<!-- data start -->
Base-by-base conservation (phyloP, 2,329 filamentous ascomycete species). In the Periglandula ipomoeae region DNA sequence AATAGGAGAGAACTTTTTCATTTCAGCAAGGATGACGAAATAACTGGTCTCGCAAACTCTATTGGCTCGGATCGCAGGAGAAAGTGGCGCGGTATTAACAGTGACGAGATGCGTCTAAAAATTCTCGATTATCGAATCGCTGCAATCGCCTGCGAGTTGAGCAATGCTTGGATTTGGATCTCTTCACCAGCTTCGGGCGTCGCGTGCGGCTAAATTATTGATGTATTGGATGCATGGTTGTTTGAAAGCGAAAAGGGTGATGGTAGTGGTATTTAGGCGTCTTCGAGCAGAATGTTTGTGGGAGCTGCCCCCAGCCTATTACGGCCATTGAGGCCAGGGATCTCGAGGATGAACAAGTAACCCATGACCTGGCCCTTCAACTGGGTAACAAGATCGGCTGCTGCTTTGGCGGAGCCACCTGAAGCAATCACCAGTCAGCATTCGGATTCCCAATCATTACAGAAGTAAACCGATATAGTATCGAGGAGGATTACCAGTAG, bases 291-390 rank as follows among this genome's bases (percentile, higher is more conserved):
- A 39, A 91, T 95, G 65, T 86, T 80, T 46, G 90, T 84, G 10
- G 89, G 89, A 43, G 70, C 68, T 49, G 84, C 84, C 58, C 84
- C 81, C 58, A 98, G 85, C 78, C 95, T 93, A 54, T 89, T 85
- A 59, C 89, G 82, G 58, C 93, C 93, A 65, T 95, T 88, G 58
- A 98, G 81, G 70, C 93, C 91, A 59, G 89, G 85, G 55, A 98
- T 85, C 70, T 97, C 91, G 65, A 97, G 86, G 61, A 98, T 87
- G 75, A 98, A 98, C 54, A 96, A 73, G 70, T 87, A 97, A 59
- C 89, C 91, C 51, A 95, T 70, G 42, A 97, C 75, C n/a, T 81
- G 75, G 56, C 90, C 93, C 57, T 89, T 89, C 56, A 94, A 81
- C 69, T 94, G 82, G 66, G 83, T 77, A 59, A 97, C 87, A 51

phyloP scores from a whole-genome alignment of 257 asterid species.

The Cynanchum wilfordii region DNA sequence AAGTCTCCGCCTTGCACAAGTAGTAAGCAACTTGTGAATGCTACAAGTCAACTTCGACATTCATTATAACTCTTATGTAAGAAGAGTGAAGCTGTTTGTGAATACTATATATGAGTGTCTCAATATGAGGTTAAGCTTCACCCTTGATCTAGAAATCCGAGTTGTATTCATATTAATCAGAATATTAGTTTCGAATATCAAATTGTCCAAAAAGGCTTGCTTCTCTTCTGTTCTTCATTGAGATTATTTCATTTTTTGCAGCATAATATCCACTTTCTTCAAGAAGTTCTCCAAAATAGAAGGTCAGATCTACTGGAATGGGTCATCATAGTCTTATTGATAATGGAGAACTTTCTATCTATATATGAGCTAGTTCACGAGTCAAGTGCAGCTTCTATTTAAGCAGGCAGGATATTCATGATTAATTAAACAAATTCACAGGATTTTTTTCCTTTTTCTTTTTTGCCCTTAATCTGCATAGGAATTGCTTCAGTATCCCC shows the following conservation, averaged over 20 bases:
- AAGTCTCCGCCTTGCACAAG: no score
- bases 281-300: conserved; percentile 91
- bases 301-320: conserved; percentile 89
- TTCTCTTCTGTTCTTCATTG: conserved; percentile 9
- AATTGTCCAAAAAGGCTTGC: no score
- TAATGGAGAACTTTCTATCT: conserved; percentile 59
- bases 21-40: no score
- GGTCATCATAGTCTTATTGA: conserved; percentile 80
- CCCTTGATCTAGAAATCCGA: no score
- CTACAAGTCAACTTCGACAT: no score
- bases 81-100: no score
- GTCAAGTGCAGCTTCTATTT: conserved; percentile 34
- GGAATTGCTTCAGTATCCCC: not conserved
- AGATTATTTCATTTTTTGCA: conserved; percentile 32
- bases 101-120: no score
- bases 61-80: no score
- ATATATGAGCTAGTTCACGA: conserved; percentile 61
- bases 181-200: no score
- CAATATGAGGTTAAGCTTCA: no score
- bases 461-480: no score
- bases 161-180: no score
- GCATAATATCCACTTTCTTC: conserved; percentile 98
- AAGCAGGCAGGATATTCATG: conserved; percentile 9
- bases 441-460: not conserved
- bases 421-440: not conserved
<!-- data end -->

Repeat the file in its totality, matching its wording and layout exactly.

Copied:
Base-by-base conservation (phyloP, 2,329 filamentous ascomycete species). In the Periglandula ipomoeae region DNA sequence AATAGGAGAGAACTTTTTCATTTCAGCAAGGATGACGAAATAACTGGTCTCGCAAACTCTATTGGCTCGGATCGCAGGAGAAAGTGGCGCGGTATTAACAGTGACGAGATGCGTCTAAAAATTCTCGATTATCGAATCGCTGCAATCGCCTGCGAGTTGAGCAATGCTTGGATTTGGATCTCTTCACCAGCTTCGGGCGTCGCGTGCGGCTAAATTATTGATGTATTGGATGCATGGTTGTTTGAAAGCGAAAAGGGTGATGGTAGTGGTATTTAGGCGTCTTCGAGCAGAATGTTTGTGGGAGCTGCCCCCAGCCTATTACGGCCATTGAGGCCAGGGATCTCGAGGATGAACAAGTAACCCATGACCTGGCCCTTCAACTGGGTAACAAGATCGGCTGCTGCTTTGGCGGAGCCACCTGAAGCAATCACCAGTCAGCATTCGGATTCCCAATCATTACAGAAGTAAACCGATATAGTATCGAGGAGGATTACCAGTAG, bases 291-390 rank as follows among this genome's bases (percentile, higher is more conserved):
- A 39, A 91, T 95, G 65, T 86, T 80, T 46, G 90, T 84, G 10
- G 89, G 89, A 43, G 70, C 68, T 49, G 84, C 84, C 58, C 84
- C 81, C 58, A 98, G 85, C 78, C 95, T 93, A 54, T 89, T 85
- A 59, C 89, G 82, G 58, C 93, C 93, A 65, T 95, T 88, G 58
- A 98, G 81, G 70, C 93, C 91, A 59, G 89, G 85, G 55, A 98
- T 85, C 70, T 97, C 91, G 65, A 97, G 86, G 61, A 98, T 87
- G 75, A 98, A 98, C 54, A 96, A 73, G 70, T 87, A 97, A 59
- C 89, C 91, C 51, A 95, T 70, G 42, A 97, C 75, C n/a, T 81
- G 75, G 56, C 90, C 93, C 57, T 89, T 89, C 56, A 94, A 81
- C 69, T 94, G 82, G 66, G 83, T 77, A 59, A 97, C 87, A 51

phyloP scores from a whole-genome alignment of 257 asterid species.

The Cynanchum wilfordii region DNA sequence AAGTCTCCGCCTTGCACAAGTAGTAAGCAACTTGTGAATGCTACAAGTCAACTTCGACATTCATTATAACTCTTATGTAAGAAGAGTGAAGCTGTTTGTGAATACTATATATGAGTGTCTCAATATGAGGTTAAGCTTCACCCTTGATCTAGAAATCCGAGTTGTATTCATATTAATCAGAATATTAGTTTCGAATATCAAATTGTCCAAAAAGGCTTGCTTCTCTTCTGTTCTTCATTGAGATTATTTCATTTTTTGCAGCATAATATCCACTTTCTTCAAGAAGTTCTCCAAAATAGAAGGTCAGATCTACTGGAATGGGTCATCATAGTCTTATTGATAATGGAGAACTTTCTATCTATATATGAGCTAGTTCACGAGTCAAGTGCAGCTTCTATTTAAGCAGGCAGGATATTCATGATTAATTAAACAAATTCACAGGATTTTTTTCCTTTTTCTTTTTTGCCCTTAATCTGCATAGGAATTGCTTCAGTATCCCC shows the following conservation, averaged over 20 bases:
- AAGTCTCCGCCTTGCACAAG: no score
- bases 281-300: conserved; percentile 91
- bases 301-320: conserved; percentile 89
- TTCTCTTCTGTTCTTCATTG: conserved; percentile 9
- AATTGTCCAAAAAGGCTTGC: no score
- TAATGGAGAACTTTCTATCT: conserved; percentile 59
- bases 21-40: no score
- GGTCATCATAGTCTTATTGA: conserved; percentile 80
- CCCTTGATCTAGAAATCCGA: no score
- CTACAAGTCAACTTCGACAT: no score
- bases 81-100: no score
- GTCAAGTGCAGCTTCTATTT: conserved; percentile 34
- GGAATTGCTTCAGTATCCCC: not conserved
- AGATTATTTCATTTTTTGCA: conserved; percentile 32
- bases 101-120: no score
- bases 61-80: no score
- ATATATGAGCTAGTTCACGA: conserved; percentile 61
- bases 181-200: no score
- CAATATGAGGTTAAGCTTCA: no score
- bases 461-480: no score
- bases 161-180: no score
- GCATAATATCCACTTTCTTC: conserved; percentile 98
- AAGCAGGCAGGATATTCATG: conserved; percentile 9
- bases 441-460: not conserved
- bases 421-440: not conserved